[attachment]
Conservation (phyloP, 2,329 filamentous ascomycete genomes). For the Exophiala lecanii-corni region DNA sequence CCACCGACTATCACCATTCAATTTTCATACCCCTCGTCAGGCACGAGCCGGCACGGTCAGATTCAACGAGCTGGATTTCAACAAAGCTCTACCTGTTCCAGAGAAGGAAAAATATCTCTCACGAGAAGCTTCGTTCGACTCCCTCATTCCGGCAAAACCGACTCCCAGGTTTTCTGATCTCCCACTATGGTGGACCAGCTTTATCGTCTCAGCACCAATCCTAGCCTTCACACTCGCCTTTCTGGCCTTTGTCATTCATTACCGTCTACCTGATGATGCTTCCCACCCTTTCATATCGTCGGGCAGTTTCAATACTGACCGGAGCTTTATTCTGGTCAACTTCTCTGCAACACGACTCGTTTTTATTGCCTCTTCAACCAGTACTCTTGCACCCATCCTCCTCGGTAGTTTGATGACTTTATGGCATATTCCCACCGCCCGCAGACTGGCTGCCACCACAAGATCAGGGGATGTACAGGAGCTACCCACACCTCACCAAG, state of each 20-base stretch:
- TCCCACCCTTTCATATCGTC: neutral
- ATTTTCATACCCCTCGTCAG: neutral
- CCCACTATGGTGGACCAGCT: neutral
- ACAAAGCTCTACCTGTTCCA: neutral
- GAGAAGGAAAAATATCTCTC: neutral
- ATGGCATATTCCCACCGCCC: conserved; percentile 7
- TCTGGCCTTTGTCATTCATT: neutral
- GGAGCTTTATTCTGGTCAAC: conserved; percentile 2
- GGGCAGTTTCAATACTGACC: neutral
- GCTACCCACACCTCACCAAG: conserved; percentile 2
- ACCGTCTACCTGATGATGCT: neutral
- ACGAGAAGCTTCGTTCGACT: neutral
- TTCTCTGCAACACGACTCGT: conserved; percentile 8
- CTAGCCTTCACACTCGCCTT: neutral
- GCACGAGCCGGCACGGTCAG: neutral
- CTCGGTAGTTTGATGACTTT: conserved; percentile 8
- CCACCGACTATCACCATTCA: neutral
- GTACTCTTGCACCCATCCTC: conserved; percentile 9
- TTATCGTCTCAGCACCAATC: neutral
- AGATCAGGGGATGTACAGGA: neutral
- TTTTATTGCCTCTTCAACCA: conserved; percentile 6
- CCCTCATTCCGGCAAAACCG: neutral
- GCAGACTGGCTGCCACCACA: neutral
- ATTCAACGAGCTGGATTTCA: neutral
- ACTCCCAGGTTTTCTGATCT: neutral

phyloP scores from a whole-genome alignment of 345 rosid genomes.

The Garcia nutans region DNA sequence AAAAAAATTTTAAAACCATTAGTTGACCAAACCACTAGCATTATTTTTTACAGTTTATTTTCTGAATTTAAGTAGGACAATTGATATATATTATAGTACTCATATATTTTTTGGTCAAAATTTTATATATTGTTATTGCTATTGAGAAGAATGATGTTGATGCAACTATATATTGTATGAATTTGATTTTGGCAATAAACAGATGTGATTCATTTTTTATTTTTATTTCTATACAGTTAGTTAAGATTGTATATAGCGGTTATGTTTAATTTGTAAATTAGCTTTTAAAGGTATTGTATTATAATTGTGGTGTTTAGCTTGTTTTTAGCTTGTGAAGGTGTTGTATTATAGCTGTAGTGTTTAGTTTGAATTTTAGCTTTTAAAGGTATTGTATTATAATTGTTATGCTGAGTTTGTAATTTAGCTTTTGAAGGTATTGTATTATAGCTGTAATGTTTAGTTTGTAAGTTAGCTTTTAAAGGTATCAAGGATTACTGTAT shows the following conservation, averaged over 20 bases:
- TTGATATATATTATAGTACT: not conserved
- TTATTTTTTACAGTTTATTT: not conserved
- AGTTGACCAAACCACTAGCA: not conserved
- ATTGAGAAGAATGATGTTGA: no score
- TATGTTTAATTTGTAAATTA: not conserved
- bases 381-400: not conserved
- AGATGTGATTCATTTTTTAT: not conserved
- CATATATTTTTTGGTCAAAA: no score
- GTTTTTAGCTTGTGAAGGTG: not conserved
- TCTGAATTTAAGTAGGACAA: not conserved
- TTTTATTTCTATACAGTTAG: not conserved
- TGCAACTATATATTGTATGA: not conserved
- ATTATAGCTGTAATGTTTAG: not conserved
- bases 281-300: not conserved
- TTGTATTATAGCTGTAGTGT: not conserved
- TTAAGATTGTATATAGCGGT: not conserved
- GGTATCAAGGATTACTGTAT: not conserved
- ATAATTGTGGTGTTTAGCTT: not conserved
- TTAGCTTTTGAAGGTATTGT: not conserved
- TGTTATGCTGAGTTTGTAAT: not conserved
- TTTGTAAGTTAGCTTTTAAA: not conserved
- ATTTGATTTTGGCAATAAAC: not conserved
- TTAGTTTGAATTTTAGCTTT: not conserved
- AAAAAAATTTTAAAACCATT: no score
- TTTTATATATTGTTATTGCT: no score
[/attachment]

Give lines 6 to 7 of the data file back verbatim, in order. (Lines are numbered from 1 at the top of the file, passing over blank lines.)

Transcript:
- GAGAAGGAAAAATATCTCTC: neutral
- ATGGCATATTCCCACCGCCC: conserved; percentile 7